On August 23, 2000, a North Park man was beaten to within inches of his life. He was hospitalized but, sadly, died three days later. San Diego police responding to the scene firmly believed that three male suspects were guilty of the deadly assault, but had no evidence to support their case. As a result, the North Park man’s murder has remained unsolved for nearly 18 years. That is, however, until a recent forensic breakthrough allowed police to gather the evidence they needed to make an arrest. Earlier this month, those three suspects were placed under arrest on suspicion of murder.
Statute of Limitations in California
Most crimes in California are subject to a statute of limitations. A statute of limitations requires the state to bring criminal charges against a person within a specific period of time. If charges are not filed before the statute of limitations expires, they can never be brought. California imposes a statute of limitations for a few different reasons. These include:
- Encouraging the state to promptly investigate and prosecute all criminal matters
- Ensuring that a prosecution is based on the best possible evidence, which is likely to fade with time, and
- Protecting defendants from being prosecuted for criminal acts committed during a different part of their lives.
How is it possible, then, that police in San Diego were able to arrest three men suspected of murdering a North Park man nearly two decades ago? The answer is simple: there is no statute of limitations for murder (or other crimes punishable by death or life in prison) in California.
No Limit on Bringing Criminal Charges for Murder
Why is there no statute of limitations for the crime of murder? There are a few different rationales for not putting restraints on the state’s ability to investigate and prosecute the crime of murder.
Prosecutions Can Provide Closure
Murder can never be undone. Once a person’s life is taken, that’s the end of their story. Families who have members torn away from them unexpectedly will be forced to cope with that reality for the rest of their lives. Prosecuting the person responsible for a family member’s death is seen as one of the few ways to provide closure. As a result, the state is free to investigate a murder case without time restraints.
Advances in Technology
In 2000, police were unable to gather evidence to show that three suspects were physically present at the scene of the North Park murder. Today, however, advances in forensic technology allowed police to link the suspects to the murder. Since technology is always advancing, placing a limit on the amount of time police have to investigate a crime as serious as murder would not be in the interests of justice.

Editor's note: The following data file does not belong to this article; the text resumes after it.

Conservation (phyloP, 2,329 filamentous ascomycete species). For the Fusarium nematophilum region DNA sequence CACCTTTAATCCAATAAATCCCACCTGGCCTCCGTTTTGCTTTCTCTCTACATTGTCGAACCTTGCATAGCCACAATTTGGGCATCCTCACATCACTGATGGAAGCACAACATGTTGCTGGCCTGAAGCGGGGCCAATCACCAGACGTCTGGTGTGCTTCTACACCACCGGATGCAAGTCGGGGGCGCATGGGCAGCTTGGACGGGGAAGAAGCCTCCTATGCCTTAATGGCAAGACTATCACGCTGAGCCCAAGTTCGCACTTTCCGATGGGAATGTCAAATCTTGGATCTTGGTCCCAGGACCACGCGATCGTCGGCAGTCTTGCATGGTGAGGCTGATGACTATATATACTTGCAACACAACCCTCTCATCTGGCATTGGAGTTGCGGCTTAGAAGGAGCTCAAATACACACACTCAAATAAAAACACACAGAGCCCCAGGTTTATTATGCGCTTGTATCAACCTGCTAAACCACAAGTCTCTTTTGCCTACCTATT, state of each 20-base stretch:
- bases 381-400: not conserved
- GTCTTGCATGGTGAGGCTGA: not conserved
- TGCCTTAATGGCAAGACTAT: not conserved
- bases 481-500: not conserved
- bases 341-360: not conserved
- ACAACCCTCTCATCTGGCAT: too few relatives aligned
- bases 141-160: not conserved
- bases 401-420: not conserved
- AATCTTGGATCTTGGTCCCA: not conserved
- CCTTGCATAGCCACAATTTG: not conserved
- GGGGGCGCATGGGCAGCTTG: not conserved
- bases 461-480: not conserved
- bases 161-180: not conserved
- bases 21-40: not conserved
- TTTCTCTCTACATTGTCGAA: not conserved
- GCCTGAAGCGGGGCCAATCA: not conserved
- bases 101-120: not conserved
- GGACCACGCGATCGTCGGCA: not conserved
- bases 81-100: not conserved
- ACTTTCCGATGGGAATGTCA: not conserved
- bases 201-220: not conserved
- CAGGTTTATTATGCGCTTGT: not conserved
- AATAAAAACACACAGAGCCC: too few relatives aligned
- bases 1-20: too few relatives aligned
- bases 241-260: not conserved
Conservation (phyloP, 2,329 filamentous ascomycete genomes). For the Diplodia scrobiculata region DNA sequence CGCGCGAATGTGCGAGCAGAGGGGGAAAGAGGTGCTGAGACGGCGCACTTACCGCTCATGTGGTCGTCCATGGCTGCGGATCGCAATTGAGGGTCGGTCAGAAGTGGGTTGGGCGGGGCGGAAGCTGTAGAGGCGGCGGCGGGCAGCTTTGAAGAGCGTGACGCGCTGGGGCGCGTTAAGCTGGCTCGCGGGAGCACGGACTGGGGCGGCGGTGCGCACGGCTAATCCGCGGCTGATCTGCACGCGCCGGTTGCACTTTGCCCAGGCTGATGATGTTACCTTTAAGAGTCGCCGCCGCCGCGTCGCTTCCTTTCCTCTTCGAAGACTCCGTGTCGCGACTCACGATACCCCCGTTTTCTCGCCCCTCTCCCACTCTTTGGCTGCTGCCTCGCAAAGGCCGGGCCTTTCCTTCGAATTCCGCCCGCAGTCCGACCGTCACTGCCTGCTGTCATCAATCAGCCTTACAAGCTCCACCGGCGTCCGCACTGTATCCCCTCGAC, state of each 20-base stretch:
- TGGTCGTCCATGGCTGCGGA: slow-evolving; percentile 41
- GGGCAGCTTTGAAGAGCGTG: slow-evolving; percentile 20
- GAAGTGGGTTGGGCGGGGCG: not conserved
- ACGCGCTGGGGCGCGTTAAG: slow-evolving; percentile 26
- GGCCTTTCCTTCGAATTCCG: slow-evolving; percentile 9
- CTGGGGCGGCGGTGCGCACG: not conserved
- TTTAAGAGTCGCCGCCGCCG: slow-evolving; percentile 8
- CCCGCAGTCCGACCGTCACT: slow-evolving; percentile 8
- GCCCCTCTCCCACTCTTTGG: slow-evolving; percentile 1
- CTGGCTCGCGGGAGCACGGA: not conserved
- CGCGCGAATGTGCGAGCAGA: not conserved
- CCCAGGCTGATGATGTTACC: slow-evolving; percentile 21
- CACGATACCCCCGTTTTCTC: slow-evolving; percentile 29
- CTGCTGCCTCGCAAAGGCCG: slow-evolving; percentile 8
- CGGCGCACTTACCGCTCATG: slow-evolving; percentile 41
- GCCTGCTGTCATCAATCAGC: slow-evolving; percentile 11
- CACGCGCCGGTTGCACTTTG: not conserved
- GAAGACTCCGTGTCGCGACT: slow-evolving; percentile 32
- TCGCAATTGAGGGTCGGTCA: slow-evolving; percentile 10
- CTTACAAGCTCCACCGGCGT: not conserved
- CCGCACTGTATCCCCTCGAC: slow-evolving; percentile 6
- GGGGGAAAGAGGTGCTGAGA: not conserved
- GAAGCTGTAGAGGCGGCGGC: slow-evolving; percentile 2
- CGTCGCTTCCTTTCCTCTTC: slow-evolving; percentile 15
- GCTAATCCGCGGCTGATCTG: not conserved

Revisiting Previously Closed Cases
What happens if someone is wrongfully convicted of murder and then, two decades later, evidence surfaces to show that they are innocent of the crime? If there was a statute of limitations for murder, the state would not be able to find, arrest, and try the actual criminal. However, since there is no time limit for bringing murder charges, the state is free to reopen and investigate a previously-closed case.
Difficulty Prosecuting Cold Cases
Cold cases can remain open for decades. When new evidence surfaces in a murder case, the state has the right to arrest, charge, and try a criminal suspect. However, prosecuting a cold case can prove to be quite difficult. While the state may have new evidence to support their case, old evidence may have been lost, forgotten, or become degraded over time. Witnesses to the crime may have forgotten what happened or may no longer be around.
An attorney representing a defendant charged with a decades-old murder will undoubtedly challenge the validity of any evidence and testimony offered by the state. In some cases, these challenges may prevent the state from successfully convicting a defendant for a murder that happened long ago. In these situations, defendants may be able to secure a plea or walk away without facing any penalties, at all.
San Diego Criminal Defense Attorneys
Most criminal matters must be resolved within a few years of the crime. However, this is not true for the crime of murder. The state has the right to investigate murder for as long as it takes to make an arrest.
Have you been arrested on suspicion of a crime that was committed years ago? Contact the San Diego Criminal Law Center for help. Our experienced attorneys will review your alleged crime, determine if the state has the authority to charge you with a crime, and fight to protect your future. Call today to schedule your free case evaluation and learn more.